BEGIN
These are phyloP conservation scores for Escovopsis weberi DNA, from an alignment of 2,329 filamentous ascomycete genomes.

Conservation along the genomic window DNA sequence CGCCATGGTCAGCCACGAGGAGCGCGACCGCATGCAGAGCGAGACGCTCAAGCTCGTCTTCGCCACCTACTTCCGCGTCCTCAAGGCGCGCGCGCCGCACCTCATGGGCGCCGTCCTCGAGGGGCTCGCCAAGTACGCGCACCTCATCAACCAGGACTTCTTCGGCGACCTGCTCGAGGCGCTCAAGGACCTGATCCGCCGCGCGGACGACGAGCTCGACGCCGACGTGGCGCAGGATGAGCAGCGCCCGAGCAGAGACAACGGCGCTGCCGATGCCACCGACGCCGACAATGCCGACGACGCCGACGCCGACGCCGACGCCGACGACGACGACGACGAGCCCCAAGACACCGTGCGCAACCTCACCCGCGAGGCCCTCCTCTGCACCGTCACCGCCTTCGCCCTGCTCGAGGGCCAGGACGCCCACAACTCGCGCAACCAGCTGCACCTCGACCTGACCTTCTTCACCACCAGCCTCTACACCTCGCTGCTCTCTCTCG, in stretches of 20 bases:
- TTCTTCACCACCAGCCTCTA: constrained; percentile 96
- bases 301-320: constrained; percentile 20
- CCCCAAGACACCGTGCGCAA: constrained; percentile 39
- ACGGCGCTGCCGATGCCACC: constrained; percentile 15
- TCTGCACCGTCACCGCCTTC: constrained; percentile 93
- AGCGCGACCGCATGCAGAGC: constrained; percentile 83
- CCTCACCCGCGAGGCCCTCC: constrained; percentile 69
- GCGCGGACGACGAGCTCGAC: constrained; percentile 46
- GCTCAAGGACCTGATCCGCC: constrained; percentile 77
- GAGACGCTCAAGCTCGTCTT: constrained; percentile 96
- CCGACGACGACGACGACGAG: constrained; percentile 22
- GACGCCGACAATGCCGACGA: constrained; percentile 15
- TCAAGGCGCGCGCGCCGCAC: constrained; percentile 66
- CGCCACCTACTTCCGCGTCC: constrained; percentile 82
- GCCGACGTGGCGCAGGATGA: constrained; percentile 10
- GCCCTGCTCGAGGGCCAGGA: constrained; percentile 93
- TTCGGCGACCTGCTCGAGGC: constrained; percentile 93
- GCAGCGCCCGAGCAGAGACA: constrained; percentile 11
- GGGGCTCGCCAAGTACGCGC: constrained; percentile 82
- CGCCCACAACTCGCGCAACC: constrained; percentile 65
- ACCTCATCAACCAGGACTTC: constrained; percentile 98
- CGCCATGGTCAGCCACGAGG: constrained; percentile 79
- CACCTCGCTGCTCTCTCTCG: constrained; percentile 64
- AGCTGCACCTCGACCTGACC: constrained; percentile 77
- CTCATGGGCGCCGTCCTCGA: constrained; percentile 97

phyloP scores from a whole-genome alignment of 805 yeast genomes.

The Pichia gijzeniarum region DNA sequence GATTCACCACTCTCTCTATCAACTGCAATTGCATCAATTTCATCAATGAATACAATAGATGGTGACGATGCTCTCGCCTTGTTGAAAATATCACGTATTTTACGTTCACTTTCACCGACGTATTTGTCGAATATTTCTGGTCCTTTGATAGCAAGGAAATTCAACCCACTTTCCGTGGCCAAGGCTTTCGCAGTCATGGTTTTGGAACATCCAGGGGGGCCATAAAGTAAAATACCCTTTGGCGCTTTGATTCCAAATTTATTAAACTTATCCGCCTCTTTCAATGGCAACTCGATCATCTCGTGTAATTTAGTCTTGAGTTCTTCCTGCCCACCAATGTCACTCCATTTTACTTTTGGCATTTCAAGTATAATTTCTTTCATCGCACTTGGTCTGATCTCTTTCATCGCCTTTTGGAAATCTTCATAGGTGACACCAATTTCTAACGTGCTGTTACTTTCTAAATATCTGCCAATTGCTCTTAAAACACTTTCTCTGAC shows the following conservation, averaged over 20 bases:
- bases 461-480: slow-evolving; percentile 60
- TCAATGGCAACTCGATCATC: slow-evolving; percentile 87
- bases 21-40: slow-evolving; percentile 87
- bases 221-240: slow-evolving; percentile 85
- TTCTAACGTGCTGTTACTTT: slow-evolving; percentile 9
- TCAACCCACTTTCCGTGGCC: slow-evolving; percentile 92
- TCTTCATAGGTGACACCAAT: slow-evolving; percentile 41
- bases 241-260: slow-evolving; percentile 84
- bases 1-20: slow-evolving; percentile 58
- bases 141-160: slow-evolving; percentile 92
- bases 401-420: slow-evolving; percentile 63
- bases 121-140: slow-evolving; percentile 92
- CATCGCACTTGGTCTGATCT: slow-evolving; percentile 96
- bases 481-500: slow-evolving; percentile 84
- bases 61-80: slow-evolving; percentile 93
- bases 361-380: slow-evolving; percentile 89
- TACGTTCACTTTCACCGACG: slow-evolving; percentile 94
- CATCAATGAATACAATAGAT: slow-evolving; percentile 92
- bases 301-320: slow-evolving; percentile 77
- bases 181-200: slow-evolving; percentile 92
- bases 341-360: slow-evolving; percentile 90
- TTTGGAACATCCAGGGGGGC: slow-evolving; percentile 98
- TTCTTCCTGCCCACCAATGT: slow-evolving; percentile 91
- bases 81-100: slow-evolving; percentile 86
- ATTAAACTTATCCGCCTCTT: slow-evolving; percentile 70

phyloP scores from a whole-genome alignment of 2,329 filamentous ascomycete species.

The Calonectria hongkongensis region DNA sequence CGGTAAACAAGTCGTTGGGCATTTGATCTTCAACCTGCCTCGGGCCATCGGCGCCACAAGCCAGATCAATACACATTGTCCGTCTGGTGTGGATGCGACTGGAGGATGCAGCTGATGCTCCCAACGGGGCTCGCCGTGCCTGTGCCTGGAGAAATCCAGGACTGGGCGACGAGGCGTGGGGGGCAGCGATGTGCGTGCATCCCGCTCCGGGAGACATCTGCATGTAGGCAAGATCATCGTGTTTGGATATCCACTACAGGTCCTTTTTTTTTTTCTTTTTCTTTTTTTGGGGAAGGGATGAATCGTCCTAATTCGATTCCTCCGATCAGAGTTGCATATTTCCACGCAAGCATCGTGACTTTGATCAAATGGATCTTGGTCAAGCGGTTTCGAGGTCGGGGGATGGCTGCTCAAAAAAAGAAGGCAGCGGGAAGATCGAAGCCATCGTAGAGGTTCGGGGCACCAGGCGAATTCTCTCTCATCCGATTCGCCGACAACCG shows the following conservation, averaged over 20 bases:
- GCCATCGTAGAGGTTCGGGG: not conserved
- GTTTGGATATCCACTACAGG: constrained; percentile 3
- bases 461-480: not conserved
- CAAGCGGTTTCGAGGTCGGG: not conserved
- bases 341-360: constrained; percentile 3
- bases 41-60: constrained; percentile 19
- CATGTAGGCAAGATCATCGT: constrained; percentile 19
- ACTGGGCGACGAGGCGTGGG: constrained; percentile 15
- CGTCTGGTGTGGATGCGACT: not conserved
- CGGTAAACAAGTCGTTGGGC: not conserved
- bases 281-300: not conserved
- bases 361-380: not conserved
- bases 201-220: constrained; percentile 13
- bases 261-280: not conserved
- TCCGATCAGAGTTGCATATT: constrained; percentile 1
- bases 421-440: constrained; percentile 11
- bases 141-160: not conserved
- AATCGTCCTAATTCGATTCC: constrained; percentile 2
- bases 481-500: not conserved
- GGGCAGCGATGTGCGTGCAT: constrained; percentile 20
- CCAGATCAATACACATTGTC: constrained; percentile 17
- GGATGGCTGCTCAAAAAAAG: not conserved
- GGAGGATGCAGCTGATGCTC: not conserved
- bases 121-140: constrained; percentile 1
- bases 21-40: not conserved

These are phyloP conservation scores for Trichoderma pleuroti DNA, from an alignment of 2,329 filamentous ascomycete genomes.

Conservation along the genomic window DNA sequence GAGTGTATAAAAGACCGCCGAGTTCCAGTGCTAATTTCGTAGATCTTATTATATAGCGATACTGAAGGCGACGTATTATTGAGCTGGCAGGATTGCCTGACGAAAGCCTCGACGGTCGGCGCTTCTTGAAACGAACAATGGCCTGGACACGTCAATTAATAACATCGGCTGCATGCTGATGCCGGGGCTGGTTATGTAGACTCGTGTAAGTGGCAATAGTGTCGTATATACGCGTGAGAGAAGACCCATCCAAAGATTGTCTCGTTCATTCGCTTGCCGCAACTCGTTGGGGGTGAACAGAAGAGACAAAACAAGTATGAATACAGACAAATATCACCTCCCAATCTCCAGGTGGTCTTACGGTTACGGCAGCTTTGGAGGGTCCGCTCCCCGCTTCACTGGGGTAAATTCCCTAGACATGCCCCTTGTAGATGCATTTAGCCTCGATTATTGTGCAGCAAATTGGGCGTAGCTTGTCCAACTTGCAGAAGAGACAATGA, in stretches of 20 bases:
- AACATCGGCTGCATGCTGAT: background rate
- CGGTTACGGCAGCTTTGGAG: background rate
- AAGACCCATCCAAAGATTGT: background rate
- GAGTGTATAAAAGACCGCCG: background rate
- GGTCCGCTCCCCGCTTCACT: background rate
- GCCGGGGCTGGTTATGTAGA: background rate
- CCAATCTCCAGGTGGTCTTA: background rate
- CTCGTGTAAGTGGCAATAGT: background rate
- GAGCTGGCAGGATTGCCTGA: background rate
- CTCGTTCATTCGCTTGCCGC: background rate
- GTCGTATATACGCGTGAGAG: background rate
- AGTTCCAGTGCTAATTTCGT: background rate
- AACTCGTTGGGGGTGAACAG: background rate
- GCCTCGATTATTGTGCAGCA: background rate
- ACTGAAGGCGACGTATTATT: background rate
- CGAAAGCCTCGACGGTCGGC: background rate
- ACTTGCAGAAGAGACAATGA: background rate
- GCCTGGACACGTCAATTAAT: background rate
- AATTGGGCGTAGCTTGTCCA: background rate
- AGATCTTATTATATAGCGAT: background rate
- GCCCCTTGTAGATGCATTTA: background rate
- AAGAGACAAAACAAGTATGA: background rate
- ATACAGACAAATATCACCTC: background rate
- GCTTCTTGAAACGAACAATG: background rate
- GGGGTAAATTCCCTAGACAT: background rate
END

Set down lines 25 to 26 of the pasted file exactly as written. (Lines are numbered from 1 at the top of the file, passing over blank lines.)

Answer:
- CACCTCGCTGCTCTCTCTCG: constrained; percentile 64
- AGCTGCACCTCGACCTGACC: constrained; percentile 77